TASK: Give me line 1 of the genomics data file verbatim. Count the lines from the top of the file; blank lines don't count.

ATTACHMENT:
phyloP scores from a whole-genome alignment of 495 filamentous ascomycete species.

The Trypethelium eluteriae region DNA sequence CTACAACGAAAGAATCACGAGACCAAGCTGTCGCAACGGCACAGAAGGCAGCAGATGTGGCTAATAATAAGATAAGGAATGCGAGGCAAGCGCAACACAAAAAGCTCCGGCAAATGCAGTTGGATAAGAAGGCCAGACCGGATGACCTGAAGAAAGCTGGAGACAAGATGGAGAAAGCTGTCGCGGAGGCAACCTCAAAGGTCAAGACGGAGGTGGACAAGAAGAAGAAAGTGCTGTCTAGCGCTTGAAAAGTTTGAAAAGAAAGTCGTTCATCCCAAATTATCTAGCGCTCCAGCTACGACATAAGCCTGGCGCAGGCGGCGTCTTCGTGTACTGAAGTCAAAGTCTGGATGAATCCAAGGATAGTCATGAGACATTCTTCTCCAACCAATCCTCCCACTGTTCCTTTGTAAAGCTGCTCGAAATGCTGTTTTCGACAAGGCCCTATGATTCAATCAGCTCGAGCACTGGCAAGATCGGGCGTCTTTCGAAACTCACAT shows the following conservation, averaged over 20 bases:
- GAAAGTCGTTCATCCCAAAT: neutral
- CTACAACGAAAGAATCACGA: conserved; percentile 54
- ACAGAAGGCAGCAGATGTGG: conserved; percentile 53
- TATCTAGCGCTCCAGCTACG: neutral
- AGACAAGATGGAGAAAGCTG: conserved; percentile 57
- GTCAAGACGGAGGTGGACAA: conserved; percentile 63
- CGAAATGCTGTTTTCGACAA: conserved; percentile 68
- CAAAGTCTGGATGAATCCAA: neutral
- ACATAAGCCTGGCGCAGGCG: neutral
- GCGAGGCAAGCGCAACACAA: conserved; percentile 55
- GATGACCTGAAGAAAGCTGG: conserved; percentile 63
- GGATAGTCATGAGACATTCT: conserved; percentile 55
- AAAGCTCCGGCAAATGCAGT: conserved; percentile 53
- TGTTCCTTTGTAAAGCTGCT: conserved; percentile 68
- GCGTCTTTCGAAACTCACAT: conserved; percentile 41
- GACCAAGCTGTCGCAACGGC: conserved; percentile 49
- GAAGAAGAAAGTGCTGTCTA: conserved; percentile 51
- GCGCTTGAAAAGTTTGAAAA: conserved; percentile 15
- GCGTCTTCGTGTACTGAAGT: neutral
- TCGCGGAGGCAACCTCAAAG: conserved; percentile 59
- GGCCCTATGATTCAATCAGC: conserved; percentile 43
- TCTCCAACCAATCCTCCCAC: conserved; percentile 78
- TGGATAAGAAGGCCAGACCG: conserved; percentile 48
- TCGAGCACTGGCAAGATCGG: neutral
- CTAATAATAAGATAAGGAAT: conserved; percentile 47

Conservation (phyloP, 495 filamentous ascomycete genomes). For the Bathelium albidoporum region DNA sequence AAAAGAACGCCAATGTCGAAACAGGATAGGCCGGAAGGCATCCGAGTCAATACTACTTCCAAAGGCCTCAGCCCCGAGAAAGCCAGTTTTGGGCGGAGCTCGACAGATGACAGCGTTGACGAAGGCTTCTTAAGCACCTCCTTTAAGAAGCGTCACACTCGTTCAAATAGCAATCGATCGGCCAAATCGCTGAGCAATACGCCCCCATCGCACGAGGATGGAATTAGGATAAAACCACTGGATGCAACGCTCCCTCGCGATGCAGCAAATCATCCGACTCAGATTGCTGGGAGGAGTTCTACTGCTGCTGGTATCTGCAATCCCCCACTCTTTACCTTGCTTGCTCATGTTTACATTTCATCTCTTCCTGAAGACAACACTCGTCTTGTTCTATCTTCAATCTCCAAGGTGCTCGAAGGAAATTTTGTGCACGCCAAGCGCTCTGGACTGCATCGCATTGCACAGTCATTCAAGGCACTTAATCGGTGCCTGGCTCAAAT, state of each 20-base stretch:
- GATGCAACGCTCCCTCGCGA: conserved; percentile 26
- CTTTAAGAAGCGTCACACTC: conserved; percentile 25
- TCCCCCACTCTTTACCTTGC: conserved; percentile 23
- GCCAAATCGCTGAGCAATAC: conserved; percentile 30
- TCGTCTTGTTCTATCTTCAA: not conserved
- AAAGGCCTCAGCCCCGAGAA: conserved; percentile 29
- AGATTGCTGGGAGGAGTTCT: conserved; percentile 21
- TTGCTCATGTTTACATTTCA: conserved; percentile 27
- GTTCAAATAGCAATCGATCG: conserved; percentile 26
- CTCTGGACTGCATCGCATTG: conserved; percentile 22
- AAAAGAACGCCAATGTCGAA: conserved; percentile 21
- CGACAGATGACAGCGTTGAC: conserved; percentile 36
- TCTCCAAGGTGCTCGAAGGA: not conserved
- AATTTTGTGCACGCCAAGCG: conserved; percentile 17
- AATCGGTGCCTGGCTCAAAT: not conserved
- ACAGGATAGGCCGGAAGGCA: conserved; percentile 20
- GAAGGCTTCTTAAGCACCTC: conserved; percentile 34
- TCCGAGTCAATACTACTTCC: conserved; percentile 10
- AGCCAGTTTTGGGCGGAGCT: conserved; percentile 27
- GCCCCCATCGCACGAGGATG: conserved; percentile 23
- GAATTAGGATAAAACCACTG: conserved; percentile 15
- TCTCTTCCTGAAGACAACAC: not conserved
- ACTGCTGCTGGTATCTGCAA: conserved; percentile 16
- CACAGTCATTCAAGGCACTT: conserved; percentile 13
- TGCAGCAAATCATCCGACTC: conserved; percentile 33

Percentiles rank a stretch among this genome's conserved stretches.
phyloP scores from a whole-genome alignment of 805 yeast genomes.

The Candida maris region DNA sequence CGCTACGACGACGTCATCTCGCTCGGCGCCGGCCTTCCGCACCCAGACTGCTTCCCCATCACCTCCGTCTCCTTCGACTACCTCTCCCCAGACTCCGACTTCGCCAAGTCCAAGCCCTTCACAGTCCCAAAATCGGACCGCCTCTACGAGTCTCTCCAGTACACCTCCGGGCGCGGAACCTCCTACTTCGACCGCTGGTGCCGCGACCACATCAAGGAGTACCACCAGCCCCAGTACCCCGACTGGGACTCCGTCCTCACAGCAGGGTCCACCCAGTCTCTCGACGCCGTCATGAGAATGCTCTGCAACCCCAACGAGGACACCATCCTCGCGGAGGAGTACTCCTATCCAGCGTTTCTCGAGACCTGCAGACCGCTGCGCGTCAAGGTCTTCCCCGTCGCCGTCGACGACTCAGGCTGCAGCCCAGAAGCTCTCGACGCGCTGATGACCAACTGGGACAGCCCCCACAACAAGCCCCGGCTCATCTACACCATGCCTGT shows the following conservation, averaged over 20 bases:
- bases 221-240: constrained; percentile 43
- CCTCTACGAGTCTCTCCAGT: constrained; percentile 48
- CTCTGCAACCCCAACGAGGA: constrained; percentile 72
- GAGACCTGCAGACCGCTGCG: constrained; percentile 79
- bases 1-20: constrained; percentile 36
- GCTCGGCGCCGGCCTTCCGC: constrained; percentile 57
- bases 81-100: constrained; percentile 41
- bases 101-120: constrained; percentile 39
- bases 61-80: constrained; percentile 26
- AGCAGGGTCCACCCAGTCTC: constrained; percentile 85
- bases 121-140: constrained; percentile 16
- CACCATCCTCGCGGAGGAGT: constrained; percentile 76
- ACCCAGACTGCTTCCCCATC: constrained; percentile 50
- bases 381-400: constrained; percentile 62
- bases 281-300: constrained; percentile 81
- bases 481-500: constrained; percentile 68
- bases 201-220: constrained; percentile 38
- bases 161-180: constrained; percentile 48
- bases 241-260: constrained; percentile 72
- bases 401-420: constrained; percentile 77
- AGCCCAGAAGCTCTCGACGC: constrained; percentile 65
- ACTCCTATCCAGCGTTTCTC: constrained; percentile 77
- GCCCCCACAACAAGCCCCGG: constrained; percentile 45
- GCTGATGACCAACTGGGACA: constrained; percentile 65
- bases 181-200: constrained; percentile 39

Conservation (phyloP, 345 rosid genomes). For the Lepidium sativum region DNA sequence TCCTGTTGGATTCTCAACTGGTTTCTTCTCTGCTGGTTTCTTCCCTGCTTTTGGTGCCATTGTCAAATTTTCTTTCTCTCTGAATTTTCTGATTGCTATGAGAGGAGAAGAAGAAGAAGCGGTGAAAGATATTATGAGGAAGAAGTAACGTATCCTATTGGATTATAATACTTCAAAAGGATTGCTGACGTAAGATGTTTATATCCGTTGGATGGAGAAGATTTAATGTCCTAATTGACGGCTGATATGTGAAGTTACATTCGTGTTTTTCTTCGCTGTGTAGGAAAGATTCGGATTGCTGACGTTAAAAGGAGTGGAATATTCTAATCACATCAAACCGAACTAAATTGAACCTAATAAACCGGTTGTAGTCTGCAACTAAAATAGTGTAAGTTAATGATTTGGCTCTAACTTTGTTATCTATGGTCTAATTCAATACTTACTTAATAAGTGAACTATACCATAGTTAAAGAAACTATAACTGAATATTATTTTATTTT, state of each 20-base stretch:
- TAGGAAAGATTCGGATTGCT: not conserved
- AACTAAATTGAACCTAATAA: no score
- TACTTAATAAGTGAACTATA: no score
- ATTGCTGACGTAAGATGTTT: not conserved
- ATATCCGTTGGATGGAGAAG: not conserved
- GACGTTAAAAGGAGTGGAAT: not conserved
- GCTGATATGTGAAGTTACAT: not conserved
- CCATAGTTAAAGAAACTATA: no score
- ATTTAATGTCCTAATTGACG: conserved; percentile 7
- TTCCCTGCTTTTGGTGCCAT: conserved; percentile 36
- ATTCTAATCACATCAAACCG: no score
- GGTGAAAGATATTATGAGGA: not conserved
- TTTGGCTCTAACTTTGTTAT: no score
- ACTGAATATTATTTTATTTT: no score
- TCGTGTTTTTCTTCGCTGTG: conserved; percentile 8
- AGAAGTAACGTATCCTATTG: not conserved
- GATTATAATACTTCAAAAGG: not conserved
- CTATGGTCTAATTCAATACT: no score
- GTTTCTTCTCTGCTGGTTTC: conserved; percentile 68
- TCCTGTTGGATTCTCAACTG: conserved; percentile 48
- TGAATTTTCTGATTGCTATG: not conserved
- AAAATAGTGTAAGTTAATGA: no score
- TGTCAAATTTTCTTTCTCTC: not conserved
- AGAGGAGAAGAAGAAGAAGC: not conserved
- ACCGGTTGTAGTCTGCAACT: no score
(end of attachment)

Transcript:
phyloP scores from a whole-genome alignment of 495 filamentous ascomycete species.